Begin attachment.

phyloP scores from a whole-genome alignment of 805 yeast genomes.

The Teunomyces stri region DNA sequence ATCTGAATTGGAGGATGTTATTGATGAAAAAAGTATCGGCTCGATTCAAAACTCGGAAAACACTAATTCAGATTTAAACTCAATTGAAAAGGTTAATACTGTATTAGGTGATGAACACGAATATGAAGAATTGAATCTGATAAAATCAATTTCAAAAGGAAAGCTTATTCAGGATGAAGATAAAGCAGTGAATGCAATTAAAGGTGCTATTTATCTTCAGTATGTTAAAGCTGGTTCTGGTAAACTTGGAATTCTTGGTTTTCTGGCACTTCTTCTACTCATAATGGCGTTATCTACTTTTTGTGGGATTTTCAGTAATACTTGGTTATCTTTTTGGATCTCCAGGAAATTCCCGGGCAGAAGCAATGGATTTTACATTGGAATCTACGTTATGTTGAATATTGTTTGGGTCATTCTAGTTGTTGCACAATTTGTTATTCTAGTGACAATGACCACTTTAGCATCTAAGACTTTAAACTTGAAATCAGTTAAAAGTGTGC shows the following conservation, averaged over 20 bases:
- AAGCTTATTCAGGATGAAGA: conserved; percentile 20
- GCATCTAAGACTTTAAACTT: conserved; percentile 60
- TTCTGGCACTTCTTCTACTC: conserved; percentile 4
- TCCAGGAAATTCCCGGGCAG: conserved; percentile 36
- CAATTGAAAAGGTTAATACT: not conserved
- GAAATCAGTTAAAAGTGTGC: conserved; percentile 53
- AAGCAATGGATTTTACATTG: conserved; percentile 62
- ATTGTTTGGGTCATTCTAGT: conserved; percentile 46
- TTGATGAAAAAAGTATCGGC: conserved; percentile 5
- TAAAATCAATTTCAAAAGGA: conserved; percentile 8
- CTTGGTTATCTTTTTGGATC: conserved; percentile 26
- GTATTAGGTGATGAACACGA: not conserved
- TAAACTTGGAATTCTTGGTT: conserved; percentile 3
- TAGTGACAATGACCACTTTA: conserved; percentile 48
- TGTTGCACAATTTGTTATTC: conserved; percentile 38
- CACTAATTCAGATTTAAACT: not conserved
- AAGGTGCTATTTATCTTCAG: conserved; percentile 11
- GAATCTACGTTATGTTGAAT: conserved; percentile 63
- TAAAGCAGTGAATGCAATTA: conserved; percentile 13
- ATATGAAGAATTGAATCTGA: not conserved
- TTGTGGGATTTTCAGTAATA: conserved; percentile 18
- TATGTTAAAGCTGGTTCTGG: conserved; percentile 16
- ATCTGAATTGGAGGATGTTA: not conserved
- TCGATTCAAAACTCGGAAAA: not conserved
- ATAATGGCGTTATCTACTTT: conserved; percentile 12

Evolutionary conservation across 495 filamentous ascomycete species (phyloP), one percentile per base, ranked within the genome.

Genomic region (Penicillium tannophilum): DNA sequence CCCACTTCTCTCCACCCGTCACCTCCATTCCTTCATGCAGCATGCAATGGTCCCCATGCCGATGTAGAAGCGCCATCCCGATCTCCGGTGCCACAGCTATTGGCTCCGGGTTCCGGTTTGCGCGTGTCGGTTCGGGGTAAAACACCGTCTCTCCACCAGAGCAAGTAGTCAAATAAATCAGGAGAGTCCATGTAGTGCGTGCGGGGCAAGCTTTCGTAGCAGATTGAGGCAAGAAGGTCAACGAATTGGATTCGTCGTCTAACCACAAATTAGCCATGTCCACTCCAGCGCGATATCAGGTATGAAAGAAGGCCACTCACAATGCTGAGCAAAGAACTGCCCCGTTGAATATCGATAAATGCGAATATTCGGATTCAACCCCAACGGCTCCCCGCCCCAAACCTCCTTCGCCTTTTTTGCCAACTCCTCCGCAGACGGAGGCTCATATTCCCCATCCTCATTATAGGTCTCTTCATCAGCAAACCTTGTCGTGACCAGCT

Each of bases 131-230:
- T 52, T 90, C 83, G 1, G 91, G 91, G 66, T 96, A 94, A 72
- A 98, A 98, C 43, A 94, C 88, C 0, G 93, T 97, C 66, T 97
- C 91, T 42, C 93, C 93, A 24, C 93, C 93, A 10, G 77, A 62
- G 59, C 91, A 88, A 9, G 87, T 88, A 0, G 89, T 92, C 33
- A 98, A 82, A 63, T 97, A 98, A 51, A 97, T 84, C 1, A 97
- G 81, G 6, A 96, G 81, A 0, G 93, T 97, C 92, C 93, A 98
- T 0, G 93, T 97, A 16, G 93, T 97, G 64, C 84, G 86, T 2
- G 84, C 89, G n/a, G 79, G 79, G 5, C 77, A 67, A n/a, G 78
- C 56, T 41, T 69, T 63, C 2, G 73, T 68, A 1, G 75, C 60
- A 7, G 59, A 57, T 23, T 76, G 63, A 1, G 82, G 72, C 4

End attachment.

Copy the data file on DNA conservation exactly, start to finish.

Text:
phyloP scores from a whole-genome alignment of 805 yeast genomes.

The Teunomyces stri region DNA sequence ATCTGAATTGGAGGATGTTATTGATGAAAAAAGTATCGGCTCGATTCAAAACTCGGAAAACACTAATTCAGATTTAAACTCAATTGAAAAGGTTAATACTGTATTAGGTGATGAACACGAATATGAAGAATTGAATCTGATAAAATCAATTTCAAAAGGAAAGCTTATTCAGGATGAAGATAAAGCAGTGAATGCAATTAAAGGTGCTATTTATCTTCAGTATGTTAAAGCTGGTTCTGGTAAACTTGGAATTCTTGGTTTTCTGGCACTTCTTCTACTCATAATGGCGTTATCTACTTTTTGTGGGATTTTCAGTAATACTTGGTTATCTTTTTGGATCTCCAGGAAATTCCCGGGCAGAAGCAATGGATTTTACATTGGAATCTACGTTATGTTGAATATTGTTTGGGTCATTCTAGTTGTTGCACAATTTGTTATTCTAGTGACAATGACCACTTTAGCATCTAAGACTTTAAACTTGAAATCAGTTAAAAGTGTGC shows the following conservation, averaged over 20 bases:
- AAGCTTATTCAGGATGAAGA: conserved; percentile 20
- GCATCTAAGACTTTAAACTT: conserved; percentile 60
- TTCTGGCACTTCTTCTACTC: conserved; percentile 4
- TCCAGGAAATTCCCGGGCAG: conserved; percentile 36
- CAATTGAAAAGGTTAATACT: not conserved
- GAAATCAGTTAAAAGTGTGC: conserved; percentile 53
- AAGCAATGGATTTTACATTG: conserved; percentile 62
- ATTGTTTGGGTCATTCTAGT: conserved; percentile 46
- TTGATGAAAAAAGTATCGGC: conserved; percentile 5
- TAAAATCAATTTCAAAAGGA: conserved; percentile 8
- CTTGGTTATCTTTTTGGATC: conserved; percentile 26
- GTATTAGGTGATGAACACGA: not conserved
- TAAACTTGGAATTCTTGGTT: conserved; percentile 3
- TAGTGACAATGACCACTTTA: conserved; percentile 48
- TGTTGCACAATTTGTTATTC: conserved; percentile 38
- CACTAATTCAGATTTAAACT: not conserved
- AAGGTGCTATTTATCTTCAG: conserved; percentile 11
- GAATCTACGTTATGTTGAAT: conserved; percentile 63
- TAAAGCAGTGAATGCAATTA: conserved; percentile 13
- ATATGAAGAATTGAATCTGA: not conserved
- TTGTGGGATTTTCAGTAATA: conserved; percentile 18
- TATGTTAAAGCTGGTTCTGG: conserved; percentile 16
- ATCTGAATTGGAGGATGTTA: not conserved
- TCGATTCAAAACTCGGAAAA: not conserved
- ATAATGGCGTTATCTACTTT: conserved; percentile 12

Evolutionary conservation across 495 filamentous ascomycete species (phyloP), one percentile per base, ranked within the genome.

Genomic region (Penicillium tannophilum): DNA sequence CCCACTTCTCTCCACCCGTCACCTCCATTCCTTCATGCAGCATGCAATGGTCCCCATGCCGATGTAGAAGCGCCATCCCGATCTCCGGTGCCACAGCTATTGGCTCCGGGTTCCGGTTTGCGCGTGTCGGTTCGGGGTAAAACACCGTCTCTCCACCAGAGCAAGTAGTCAAATAAATCAGGAGAGTCCATGTAGTGCGTGCGGGGCAAGCTTTCGTAGCAGATTGAGGCAAGAAGGTCAACGAATTGGATTCGTCGTCTAACCACAAATTAGCCATGTCCACTCCAGCGCGATATCAGGTATGAAAGAAGGCCACTCACAATGCTGAGCAAAGAACTGCCCCGTTGAATATCGATAAATGCGAATATTCGGATTCAACCCCAACGGCTCCCCGCCCCAAACCTCCTTCGCCTTTTTTGCCAACTCCTCCGCAGACGGAGGCTCATATTCCCCATCCTCATTATAGGTCTCTTCATCAGCAAACCTTGTCGTGACCAGCT

Each of bases 131-230:
- T 52, T 90, C 83, G 1, G 91, G 91, G 66, T 96, A 94, A 72
- A 98, A 98, C 43, A 94, C 88, C 0, G 93, T 97, C 66, T 97
- C 91, T 42, C 93, C 93, A 24, C 93, C 93, A 10, G 77, A 62
- G 59, C 91, A 88, A 9, G 87, T 88, A 0, G 89, T 92, C 33
- A 98, A 82, A 63, T 97, A 98, A 51, A 97, T 84, C 1, A 97
- G 81, G 6, A 96, G 81, A 0, G 93, T 97, C 92, C 93, A 98
- T 0, G 93, T 97, A 16, G 93, T 97, G 64, C 84, G 86, T 2
- G 84, C 89, G n/a, G 79, G 79, G 5, C 77, A 67, A n/a, G 78
- C 56, T 41, T 69, T 63, C 2, G 73, T 68, A 1, G 75, C 60
- A 7, G 59, A 57, T 23, T 76, G 63, A 1, G 82, G 72, C 4